(CN) — On the campaign trail a year before his election, Donald Trump boasted in a radio interview that his real estate holdings in Istanbul could influence U.S.-Turkish foreign policy as president.
“I have a little conflict of interest because I have a major, major building in Istanbul, and it’s a tremendously successful job,” Trump disclosed in a Dec. 1, 2015, interview alongside his future campaign chief, Steve Bannon. “It’s called Trump Towers. Two towers, instead of one. Not the usual one. It’s two.”
Now as a second election cycle looms, Trump’s Turkish business partner on that Istanbul property is homing in on a liquefied natural gas deal that can dramatically boost the U.S.-Turkey energy trade for more than a decade.
“We envisage a 12 to 15 year agreement, starting with an initial phase of 2 to 3 years of spot market sales, to be followed by a 10 to 12 year agreement based on a transparent, commercially competitive pricing structure from LNG facilities in the U.S,” a letter describing the deal states.
According to the letter, the natural gas project is expected to have “strong support” from Trump and his Turkish counterpart Recep Tayyip Erdoğan, a man recently described by former Secretary of State John Bolton as one of the “dictators [the president] liked.”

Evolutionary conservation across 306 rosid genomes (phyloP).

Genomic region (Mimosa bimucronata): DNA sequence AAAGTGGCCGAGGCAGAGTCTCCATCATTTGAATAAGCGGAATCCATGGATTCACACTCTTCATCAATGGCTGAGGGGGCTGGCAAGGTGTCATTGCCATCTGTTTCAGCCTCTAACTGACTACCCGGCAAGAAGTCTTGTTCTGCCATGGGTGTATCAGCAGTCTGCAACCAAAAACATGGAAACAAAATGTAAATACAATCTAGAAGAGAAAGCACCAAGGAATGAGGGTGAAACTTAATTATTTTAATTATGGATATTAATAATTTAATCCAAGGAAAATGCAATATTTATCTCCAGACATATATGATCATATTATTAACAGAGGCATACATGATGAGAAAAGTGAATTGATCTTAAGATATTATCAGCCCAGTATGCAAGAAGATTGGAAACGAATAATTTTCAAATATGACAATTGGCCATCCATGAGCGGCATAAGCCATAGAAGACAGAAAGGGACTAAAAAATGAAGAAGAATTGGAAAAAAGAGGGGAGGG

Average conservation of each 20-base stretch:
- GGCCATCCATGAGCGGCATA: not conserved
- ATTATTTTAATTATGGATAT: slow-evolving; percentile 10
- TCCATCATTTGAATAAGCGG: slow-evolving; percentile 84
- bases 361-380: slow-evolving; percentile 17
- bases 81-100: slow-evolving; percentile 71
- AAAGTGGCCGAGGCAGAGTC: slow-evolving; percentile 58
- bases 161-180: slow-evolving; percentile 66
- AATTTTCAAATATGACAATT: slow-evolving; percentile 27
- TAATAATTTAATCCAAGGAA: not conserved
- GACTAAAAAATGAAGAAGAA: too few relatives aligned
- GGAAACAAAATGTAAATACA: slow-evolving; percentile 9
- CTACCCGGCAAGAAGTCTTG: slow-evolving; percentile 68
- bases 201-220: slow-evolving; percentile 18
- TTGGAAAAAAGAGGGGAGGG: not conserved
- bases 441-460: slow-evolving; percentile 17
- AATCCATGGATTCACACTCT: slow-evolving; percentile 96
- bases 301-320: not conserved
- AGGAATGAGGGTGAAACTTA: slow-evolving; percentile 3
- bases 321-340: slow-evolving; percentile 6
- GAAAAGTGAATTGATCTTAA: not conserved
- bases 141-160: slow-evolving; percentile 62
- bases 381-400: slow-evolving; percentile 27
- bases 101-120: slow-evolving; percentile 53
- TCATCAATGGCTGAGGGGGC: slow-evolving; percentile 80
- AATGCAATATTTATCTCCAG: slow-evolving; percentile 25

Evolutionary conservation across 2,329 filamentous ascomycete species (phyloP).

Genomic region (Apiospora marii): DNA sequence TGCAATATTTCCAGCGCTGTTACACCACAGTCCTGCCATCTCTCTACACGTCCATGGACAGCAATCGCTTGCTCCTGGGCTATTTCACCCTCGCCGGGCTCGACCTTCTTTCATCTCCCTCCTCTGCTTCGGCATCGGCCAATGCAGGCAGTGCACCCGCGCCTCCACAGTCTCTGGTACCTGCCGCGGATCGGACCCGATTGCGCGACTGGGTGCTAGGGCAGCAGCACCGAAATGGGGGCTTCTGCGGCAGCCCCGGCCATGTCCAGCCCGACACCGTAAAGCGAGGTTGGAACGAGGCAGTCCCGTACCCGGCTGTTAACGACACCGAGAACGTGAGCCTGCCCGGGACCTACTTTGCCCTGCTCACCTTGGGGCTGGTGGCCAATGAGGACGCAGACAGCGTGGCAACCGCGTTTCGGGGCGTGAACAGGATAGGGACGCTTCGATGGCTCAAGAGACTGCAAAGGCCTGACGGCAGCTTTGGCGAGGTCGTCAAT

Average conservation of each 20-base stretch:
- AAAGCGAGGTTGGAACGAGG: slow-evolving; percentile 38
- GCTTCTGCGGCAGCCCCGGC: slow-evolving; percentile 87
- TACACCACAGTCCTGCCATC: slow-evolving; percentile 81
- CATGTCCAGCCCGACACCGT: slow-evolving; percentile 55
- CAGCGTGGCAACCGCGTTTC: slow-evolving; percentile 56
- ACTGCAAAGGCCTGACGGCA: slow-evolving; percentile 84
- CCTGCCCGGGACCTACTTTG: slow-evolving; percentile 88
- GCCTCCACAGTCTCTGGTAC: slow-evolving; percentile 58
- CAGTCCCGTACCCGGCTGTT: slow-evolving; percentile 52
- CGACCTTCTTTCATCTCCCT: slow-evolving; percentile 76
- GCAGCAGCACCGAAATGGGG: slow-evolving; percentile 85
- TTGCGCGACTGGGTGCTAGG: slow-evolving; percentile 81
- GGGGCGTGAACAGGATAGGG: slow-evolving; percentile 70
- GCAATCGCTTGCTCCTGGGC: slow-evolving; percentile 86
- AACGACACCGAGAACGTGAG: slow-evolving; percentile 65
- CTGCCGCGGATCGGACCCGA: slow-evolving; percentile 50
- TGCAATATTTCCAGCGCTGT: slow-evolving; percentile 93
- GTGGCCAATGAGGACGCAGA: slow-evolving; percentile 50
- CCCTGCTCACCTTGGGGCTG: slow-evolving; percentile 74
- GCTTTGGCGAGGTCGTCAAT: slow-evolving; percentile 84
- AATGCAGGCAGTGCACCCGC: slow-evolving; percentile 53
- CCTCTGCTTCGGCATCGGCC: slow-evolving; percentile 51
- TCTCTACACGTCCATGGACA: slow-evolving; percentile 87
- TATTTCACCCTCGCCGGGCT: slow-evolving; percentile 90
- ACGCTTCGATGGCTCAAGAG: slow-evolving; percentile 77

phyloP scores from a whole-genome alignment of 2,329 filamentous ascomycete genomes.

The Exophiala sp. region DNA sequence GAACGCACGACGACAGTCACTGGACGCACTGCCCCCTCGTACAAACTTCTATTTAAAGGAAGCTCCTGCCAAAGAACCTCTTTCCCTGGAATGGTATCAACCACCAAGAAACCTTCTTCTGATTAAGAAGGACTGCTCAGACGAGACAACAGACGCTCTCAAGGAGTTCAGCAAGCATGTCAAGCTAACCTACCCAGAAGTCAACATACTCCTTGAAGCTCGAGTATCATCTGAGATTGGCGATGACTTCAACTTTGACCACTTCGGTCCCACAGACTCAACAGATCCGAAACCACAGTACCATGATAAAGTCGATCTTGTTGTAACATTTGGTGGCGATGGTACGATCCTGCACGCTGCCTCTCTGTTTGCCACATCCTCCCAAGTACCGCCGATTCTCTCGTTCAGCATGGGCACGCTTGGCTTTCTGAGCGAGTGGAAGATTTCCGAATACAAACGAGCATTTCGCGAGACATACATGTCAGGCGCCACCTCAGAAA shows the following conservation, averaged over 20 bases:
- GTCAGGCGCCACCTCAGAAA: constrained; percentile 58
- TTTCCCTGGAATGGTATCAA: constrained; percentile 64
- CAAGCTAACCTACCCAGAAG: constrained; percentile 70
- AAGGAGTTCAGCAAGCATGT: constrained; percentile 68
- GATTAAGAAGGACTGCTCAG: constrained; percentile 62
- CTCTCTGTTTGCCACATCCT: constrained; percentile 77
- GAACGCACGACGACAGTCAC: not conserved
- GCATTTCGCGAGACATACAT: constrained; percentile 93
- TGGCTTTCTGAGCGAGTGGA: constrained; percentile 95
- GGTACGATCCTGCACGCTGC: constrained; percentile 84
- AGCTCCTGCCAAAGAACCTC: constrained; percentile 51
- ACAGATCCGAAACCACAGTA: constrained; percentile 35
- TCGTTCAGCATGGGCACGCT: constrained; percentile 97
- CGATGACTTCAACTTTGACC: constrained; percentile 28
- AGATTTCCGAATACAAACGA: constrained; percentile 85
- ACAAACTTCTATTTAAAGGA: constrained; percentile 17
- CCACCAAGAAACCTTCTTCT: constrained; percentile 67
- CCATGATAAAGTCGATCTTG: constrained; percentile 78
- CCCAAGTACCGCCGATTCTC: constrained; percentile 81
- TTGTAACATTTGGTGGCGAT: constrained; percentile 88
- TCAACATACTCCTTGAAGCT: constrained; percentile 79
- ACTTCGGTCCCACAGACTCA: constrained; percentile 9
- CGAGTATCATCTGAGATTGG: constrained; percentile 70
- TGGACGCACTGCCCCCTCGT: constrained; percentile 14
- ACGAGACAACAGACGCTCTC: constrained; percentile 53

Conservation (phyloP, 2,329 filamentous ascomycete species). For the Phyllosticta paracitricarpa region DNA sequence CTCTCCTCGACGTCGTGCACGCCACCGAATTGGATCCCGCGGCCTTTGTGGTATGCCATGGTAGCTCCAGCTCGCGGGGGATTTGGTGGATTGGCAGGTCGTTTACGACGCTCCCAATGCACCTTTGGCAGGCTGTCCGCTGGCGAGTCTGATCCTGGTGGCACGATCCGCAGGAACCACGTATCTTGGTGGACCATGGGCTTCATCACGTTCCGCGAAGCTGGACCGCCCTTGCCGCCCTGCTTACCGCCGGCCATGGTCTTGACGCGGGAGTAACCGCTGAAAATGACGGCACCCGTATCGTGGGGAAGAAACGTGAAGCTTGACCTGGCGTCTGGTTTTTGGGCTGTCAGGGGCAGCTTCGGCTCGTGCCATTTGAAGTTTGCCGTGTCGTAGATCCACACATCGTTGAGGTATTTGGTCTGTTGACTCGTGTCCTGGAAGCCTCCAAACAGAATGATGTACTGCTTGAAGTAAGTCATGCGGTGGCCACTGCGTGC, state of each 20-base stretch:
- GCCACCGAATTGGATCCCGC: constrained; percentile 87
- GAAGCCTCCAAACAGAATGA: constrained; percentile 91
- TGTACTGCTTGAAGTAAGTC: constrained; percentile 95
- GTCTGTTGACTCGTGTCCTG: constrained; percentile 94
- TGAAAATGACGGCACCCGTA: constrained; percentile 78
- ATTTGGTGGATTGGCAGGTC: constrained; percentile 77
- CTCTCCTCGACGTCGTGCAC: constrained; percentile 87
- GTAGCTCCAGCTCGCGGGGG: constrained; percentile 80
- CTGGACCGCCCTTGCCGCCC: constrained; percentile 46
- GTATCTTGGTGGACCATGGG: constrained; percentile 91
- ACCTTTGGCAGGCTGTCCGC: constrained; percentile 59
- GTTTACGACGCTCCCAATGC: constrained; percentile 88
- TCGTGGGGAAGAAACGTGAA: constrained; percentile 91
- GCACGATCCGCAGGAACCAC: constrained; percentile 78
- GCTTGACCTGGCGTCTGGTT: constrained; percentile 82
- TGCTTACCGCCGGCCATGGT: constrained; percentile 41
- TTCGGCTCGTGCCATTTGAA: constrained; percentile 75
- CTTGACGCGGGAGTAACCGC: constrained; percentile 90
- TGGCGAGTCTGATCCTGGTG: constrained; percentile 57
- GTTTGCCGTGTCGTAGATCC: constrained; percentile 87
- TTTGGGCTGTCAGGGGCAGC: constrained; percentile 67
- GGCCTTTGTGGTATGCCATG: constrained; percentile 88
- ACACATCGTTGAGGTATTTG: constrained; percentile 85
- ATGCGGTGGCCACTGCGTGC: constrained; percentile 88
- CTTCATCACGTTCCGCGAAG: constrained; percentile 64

The man at the center of the gas deal is Mehmet Ali Yalçındağ, the chairman of Turkey’s oldest state-sponsored trade group, who brought Trump’s real estate empire into Istanbul in 2012.
The son-in-law of Aydin Doğan, who owns Trump Towers Istanbul, Yalçındağ posed in 2012 with the future U.S. presidentand his daughter at that property’s ribbon cutting. Five years later, he attended Trump’s inauguration.
“Given the economic and policy underpinnings of the project, we believe that there will be strong support from the Trump administration, U.S. governmental agencies and Europe for the project,” Louisiana Natural Gas Export’s CEO Ben Blanchet wrote to Yalçındağ on June 10.